Customer Reviews for: Wagner: Der Ring des Nibelungen / Varnay, Hotter, Windgassen, Krauss

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 Good, but not up to the hype January 25, 2013
By William Craig (BROOMFIELD, CO) -- See All My Reviews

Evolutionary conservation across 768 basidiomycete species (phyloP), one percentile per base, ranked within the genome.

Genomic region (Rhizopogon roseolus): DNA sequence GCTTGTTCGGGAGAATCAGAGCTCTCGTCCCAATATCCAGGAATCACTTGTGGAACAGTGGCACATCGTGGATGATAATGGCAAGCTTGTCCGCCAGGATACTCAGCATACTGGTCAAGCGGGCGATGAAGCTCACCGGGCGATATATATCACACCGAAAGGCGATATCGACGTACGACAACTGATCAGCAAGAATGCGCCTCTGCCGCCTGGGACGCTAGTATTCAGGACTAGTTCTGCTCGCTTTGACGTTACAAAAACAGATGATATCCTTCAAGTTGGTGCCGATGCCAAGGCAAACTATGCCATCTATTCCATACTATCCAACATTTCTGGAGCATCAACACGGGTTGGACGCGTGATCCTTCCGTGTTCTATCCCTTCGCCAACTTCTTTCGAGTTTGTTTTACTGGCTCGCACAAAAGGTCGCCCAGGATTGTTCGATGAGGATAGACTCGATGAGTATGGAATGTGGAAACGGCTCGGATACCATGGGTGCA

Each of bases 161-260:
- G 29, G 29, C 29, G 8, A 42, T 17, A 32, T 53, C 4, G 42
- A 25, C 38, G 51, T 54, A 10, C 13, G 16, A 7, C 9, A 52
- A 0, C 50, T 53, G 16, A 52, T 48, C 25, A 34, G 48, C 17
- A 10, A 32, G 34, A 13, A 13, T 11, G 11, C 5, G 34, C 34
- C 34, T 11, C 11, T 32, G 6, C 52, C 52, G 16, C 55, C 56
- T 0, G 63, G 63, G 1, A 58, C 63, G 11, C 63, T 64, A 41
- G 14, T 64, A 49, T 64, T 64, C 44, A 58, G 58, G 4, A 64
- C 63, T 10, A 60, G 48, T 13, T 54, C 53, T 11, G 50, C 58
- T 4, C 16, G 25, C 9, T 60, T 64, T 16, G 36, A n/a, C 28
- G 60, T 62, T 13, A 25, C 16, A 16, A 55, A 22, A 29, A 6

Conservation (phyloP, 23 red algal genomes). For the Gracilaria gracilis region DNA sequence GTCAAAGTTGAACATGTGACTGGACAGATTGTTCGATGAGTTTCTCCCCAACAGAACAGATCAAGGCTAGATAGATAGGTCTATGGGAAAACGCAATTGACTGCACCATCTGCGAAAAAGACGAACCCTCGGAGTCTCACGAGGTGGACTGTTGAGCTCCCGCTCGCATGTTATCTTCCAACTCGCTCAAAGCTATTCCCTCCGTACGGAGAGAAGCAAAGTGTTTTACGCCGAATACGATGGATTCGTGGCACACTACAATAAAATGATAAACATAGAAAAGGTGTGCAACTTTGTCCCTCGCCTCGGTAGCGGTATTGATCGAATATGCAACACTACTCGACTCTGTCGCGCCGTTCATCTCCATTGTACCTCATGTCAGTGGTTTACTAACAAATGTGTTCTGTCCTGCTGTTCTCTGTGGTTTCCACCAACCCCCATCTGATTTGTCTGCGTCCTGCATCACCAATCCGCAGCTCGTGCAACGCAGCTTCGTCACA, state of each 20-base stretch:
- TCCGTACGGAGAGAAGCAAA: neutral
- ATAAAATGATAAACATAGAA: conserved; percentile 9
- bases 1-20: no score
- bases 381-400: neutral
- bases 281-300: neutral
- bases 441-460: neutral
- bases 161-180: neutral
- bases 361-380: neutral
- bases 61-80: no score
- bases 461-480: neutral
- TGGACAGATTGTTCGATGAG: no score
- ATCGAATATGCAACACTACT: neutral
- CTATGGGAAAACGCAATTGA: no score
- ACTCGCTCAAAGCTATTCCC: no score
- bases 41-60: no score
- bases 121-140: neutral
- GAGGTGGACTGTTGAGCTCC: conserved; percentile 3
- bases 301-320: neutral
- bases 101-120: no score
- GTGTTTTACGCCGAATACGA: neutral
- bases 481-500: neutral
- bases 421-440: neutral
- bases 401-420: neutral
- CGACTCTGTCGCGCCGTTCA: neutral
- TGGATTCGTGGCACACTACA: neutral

Many critics consider this the greatest recorded performance of The Ring, but I wouldn’t go that far. It certainly has many fine things in it, but it also has problems. Most of these are simply live-performance glitches; with music this complex, we must expect wrong notes, wrong words, and missed entrances, and these are mostly minor distractions. But there are also some larger glitches which are more distressing. Clemens Krauss is not well-known today; if remembered at all, it is as the librettist for Strauss’ Capriccio. Judging by this performance, he was a great Wagner conductor. Like other conductors of his generation, notably Furtwänlger and Knappertsbusch, his performance was based on a profound understanding of the large musical structure. But where Furtwängler’s Ring featured a dark, measured, epic quality, Krauss emphasized passion and human emotion, and he did it very convincingly. The orchestral playing is excellent; these were the days when Bayreuth attracted the best players. The sound is very good for its time, with clarity and a reasonable dynamic range. The singers are almost always well in focus, though the orchestral balances often vary disconcertingly. Das Rheingold is generally excellent. Hearing Wotan from Hotter in his prime is a treat, especially since he never recorded Rheingold commercially. Neidlinger’s Alberich is a classic performance, familiar from other recordings. The Rhinemaidens are an appealing lot, rivaling Janowski’s excellent trio. Also notable are Witte’s brilliant Loge, Uhde’s powerful Donner, and Ilosvay’s majestic Erda. My only quibble is Weber’s thuggish Fasolt - he’s supposed to be the rational giant. Act I of Die Walküre is thrilling. Krauss’ sweeping continuity from beginning to end recalls Bruno Walter’s classic 1935 recording. Resnik and Vinay are very passionate lovers, and Greindl is a dark, menacing Hunding. Act II also goes well, with all the singers in top form. Varnay is a wonderful Brünnhilde; she has power throughout her range, and she sings with passion, sensitivity, and fine textual understanding. She and Vinay make the “Todesverkündigung” scene something special. Hotter and Krauss pace Wotan’s monologue so well that it scarcely seems long. Act III, though, is problematic. Varnay continues her fine portrayal, singing and acting especially well in Scene III, her long colloquy with Wotan. Unfortunately, Hotter sounds very fatigued by this point; he does some fine soft singing, but the declamatory passages are very precarious. The first two scenes suffer from Krauss’ tempos. The Ride of the Valkyries goes at an amazing clip, but unlike Leinsdorf, who starts at a similar speed but slows down when the singers enter, Krauss maintains the tempo, and the singers often have to scramble to keep up. Much of the second scene with Wotan also goes very fast. I would prefer to hear time allowed for words and nuances. Act I of Siegfried is another problem area. Hotter’s strong, secure Wanderer is a pleasure to hear. The riddle scene is paced beautifully, and Hotter sounds happier with Krauss’ flowing tempos than with Solti’s slower, heavier approach. As Siegfried, it is good to hear Windgassen in his youthful prime. The voice is clear and brilliant, and he already shows much of the intelligence and sensitivity of his later work. Unfortunately, his well-known tendency to run ahead of the beat repeatedly gets him in trouble, particularly in the forging scene, where he and the orchestra are often not even approximately together. Kuen’s Mime is a convincing characterization, but a musical disaster. He performs much of the role in a sort of sprechstimme, and when he actually sings his pitches are often wildly inaccurate. With Windgassen’s rhythmic vagaries and Kuen’s all-over-the-place pitches, the latter part of the forging scene approaches chaos. Act II goes better. Windgassen is more attuned to the beat throughout, and he does some very expressive singing in the “forest murmurs” scene. Kuen remains a musical liability, though in the Mime/Alberich scene Krauss’ tempo has both him and Neidlinger scrambling for the notes. The Wanderer/Alberich scene is a classic meeting of two great singers, Streich is a charming bird, and Greindl (greatly amplified) a formidable dragon. Act III is wonderful. Hotter goes out in grand style, with more fine work from Ilosvay as Erda. Varnay’s Brünnhilde continues excellent, and Windgassen somewhere finds the stamina to keep up with her. The last third of the love scene is electrifying. Krauss makes an excellent tempo choice for the ending; it’s not as majestic as Furtwängler or Goodall, but neither is it the mad dash to the finish of Solti, Janowski, or Levine. The singers have time to express themselves, and they do so with real exultation. Götterdämmerung is splendid throughout. In Act I the Norns are finely ominous, Varnay and Windgassen take up where they left off in Siegfried, Uhde is a strong, intelligent Gunther, Greindl a black-voiced, finely detailed, and tireless Hagen, and Malaniuk a well-sung, expressive Waltraute. As Gutrune, Hinsch-Gröndahl is not as bad as reviews had led me to expect, but her unwieldy voice seems all wrong for the role. Act II, one of Wagner’s most taut and powerful dramatic structures, is put together very well. The Alberich/Hagen scene is wonderfully sinister, and the chorus acquits itself well. Act III is almost as good. The Rhinemaidens are again excellent. Windgassen has big problems with his narration, showing insecurity in both rhythm and memory; but he sings a very affecting death scene. And from here on the music sweeps inexorably to the end, capped by Varnay’s magnificent Immolation. So, scarcely a perfect Ring, but perfection is probably an unachievable goal. I’d certainly recommend this as a supplement to other fine recordings, and it’s hard to resist at the price. This edition has the advantage of including librettos, which the one I bought a couple of years ago did not.(My collection also includes the Futrwängler/Radio Italiana, the Solti, the Goodall/ENO, the Janowski, and the Levine/Met video, the 1990 production, not the new one.) Report Abuse